So while the rationale for monetary central planning is bogus, the model on which state intervention is based is even more invalid. To wit, its assumes that the US is essentially a closed economy, and that what ultimately matters is aggregated volumes, not the discrete billions of prices, including the price of labor and capital, which comprise the real economy.
That Keynesian model is completely wrong. The domestic macro-economic aggregates cannot be measured on an accurate and timely basis; cannot be reliably and directly influenced by the crude tools of the central bank such as pegging the money market rate, manipulating the yield curve via QE or levitating the animal spirits via wealth effects “puts” and other forms of open mouth intervention; and do not cause wealth creation, anyway. Labor, entrepreneurs, savers, investors and millions of supply side agents do in response to incentives and accurate price signals.
For reasons I have previously explained, Keynesian aggregate demand management tools seemed to work for about three decades but it all amounted to a one-time monetary parlor trick. That is, households and other economic actors were repeatedly induced to “lever up” via periodic cycles of cheap money stimulus, but that simply borrowed economic activity from the future; it did not generate new, sustainable wealth. And now it doesn’t work anyway because balance sheets are fully leveraged relative to income.
Nevertheless, the theory of this baleful regime of monetary central planning was that the capitalist business cycle is always falling short of an economic ether called “aggregate demand”. The latter is purportedly a quantity of household and business “spending” which should be happening in order too fully utilize domestic labor and business capacity.
Accordingly, it is the job of the state — the fiscal authorities in the original Keynesian incarnation and now essentially the central bank — to supply the missing “demand” so that presently the nation’s economic bathtub will be filled to the brim with labor fully employed, industry at full capacity, government coffers at “full-employment” revenues and unicorns prancing around happily throughout the land.
Here’s the thing. The whole potential GDP and full employment story is a crock. It consists of a bunch of made-up benchmarks that are absolutely meaningless in today’s global, fluid and technologically dynamic economy. Indeed, these potential GDP and full employment benchmarks are so silly, primitive, constantly changing and logically superficial as to beg the question. Namely, if massive financialization and cheap money were not so convenient for Wall Street and Washington alike, would real adults actually take them seriously?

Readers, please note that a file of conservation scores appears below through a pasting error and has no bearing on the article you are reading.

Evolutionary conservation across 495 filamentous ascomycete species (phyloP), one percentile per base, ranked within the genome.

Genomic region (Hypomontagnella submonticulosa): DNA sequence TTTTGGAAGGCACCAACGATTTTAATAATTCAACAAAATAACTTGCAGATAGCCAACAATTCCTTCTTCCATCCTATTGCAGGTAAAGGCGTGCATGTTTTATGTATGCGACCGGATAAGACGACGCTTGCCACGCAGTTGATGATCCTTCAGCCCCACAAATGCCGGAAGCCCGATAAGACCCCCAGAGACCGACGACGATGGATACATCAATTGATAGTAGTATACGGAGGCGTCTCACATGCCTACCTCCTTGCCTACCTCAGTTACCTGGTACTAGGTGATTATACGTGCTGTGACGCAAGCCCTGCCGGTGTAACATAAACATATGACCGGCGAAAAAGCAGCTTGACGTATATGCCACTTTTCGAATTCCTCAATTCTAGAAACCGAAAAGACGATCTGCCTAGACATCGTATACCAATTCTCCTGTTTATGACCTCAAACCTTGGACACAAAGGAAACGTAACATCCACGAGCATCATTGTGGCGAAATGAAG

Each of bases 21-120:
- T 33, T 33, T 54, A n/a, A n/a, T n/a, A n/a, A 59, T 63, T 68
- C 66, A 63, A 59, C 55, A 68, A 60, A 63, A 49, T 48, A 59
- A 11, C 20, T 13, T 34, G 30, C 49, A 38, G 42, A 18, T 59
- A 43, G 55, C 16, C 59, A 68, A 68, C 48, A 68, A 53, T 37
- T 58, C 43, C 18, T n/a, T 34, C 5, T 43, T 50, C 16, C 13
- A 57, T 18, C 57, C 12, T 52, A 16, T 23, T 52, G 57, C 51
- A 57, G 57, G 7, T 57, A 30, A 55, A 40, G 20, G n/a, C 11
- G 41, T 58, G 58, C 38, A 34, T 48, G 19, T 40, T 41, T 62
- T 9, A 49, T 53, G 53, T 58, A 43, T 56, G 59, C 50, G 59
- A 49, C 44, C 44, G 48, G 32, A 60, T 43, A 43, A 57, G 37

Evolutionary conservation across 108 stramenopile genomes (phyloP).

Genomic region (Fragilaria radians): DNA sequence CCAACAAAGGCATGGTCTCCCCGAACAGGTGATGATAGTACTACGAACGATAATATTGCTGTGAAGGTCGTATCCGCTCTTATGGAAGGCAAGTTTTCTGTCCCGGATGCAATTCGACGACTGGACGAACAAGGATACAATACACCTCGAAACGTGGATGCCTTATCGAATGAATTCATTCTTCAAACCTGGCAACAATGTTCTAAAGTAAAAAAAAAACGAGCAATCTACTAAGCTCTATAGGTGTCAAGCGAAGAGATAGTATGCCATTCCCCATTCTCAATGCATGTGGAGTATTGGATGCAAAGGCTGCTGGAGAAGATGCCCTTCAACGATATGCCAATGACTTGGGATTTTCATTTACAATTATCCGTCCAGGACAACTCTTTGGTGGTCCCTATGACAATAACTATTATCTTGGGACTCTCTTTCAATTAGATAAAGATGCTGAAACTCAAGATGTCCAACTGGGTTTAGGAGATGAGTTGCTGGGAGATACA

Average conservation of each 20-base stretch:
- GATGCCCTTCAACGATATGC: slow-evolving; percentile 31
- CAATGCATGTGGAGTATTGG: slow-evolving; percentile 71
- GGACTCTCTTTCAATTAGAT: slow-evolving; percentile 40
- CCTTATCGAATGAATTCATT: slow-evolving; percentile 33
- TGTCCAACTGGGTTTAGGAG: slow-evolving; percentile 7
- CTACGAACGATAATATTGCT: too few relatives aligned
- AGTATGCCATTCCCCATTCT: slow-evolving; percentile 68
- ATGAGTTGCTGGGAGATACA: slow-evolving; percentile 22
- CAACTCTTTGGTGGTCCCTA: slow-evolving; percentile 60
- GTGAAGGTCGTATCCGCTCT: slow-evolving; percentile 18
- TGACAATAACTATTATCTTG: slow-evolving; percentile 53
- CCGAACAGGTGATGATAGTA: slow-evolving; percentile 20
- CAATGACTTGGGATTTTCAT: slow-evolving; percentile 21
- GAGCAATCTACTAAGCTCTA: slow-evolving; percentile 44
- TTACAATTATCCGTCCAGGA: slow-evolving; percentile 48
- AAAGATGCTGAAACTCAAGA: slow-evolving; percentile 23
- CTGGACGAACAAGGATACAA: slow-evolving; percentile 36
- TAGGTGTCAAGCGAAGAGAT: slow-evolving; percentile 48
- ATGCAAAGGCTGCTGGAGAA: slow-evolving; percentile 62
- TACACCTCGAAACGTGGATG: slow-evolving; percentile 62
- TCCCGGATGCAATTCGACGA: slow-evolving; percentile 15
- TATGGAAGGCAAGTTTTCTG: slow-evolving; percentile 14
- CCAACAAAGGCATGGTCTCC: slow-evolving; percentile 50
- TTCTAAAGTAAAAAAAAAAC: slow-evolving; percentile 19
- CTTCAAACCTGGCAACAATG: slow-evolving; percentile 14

I think not. Yet the reason the Fed and its fellow central banks maintain their constant state of intrusion in the financial markets, including what will soon be 80 months of ZIRP lunacy, is purportedly to help close the gap between actual and potential GDP.
Well, let’s see. Everyone knows this is a service economy so how do you measure the capacity of Pilates studios and whether their instructors are fully employed? Should that count seven days a week and two eight hour shifts of instruction per day or what? And does it count solos, duets, group sessions or what as output?
How about black car limo fleets and drivers. Now that Uber has arrived in a lot of cities with service on demand, limo fleets do not spend half of their time sitting around waiting for clients anymore. Huge latent fleet capacity has thus been liberated by technology in this instance, and in too many like and similar circumstances to even recount.
Likewise, in a globalized market for labor, what counts is the price of labor (i.e. the wage rate) not the theoretical volume of unused bodies deemed to be in the labor force by the lights of the BLS. If domestic labor is over-priced on the margin, which it surely is in the US, then no amount of aggregate demand stimulus is going to put displaced textile and furniture workers back to work.
Worse still, when monetary central planning is practiced on a global basis, as it has been for most of this century, it causes enormous over-investment in industrial capacity owing to the repression of capital costs. To take one example, China now has more excess steel capacity than the entire steel industry of the US and Europe combined.
That excess is now beginning to massively flow into the world steel market as the overlords in Beijing desperately try to cool down their out of control credit and construction bubble .Consequently, the capacity utilization figures for domestic iron and steel are just noise insofar as monetary policy intervention is concerned, yet it comprises part of the potential output benchmark on which the Fed predicates its incessant monetary pumping.
Stay tuned for part four, tomorrow…
I originally posted this series, right here, at my Contra Corner blog.